NEC Australia recently entered the femtocell market, commencing trials with one telco six to nine months ago in the 3G and HSPA sector.
Vodafone Hutchison Australia (VHA) is also believed to be in talks with Alcatel-Lucent about bringing the technology to the Australian market, following a deployment of Vodafone UK's Sure Signal 3G femtocells earlier this year.
While Ericsson initially released a GSM femtocell in 2007, it failed to follow with a 3G version, citing poor demand for such a product. Leins said the company was always exploring femtocell products and could reconsider re-entering the market when LTE is widely deployed.
"Standardisation of femto in LTE is potentially interesting, but I think at this stage it's too early to tell," he said. "If we see operator demand for products in LTE in femto then of course we'll develop something to meet that need. Being active in standards means we can be developing protypes in the labs; it's not to say we can't commercialise, we just don't put product out there if there's no demand for it."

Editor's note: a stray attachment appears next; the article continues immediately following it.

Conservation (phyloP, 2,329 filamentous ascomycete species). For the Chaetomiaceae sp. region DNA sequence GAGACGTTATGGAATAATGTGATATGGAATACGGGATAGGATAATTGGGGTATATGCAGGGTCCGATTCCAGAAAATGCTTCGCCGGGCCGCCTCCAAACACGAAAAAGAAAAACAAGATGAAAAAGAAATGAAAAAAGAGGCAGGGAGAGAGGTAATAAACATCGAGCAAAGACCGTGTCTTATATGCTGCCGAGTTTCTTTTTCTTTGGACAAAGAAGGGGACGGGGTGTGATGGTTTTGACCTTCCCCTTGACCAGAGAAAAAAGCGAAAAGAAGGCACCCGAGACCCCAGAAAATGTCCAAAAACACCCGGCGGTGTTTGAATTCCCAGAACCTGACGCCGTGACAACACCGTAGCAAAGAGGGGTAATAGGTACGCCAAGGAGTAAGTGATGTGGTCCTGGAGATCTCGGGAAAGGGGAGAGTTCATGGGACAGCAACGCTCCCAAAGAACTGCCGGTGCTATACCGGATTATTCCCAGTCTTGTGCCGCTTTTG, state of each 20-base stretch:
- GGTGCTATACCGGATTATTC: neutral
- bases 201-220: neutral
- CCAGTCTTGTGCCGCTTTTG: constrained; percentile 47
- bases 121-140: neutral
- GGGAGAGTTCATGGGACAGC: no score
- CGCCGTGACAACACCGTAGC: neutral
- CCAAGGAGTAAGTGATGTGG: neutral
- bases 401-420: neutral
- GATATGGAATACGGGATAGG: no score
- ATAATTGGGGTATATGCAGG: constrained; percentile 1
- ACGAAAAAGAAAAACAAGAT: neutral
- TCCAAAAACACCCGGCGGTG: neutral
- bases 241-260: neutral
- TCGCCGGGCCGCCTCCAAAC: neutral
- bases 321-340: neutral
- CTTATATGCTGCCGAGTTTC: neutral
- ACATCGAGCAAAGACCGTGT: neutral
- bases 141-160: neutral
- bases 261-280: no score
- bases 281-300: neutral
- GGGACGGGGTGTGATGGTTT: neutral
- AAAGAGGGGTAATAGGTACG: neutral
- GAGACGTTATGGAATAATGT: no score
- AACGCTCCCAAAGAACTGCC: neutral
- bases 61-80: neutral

However, the technological issues remain a key deterrent for Ericsson.
One reason for the delay of femtocells in the Australian market has focussed on legislation around spectrum use. Unlike the 2.4Ghz and 5Ghz bands, which are unlicensed with power restrictions for use by Wi-Fi access points, femtocells would have to operate in common spectrum bands already in use by major carriers.
In Australia, the 850, 900, 1900 and 2100MHz are most often used by major telco for GSM and HSPA transmission, while LTE is expected to operate on the 700, 1800 and 2600MHz bands. Of those planned for use in LTE deployments, 700MHz is yet to be auctioned off, while the Federal Government also intends to re-plan the 1800MHz spectrum in preparation for the digital dividend sell-off.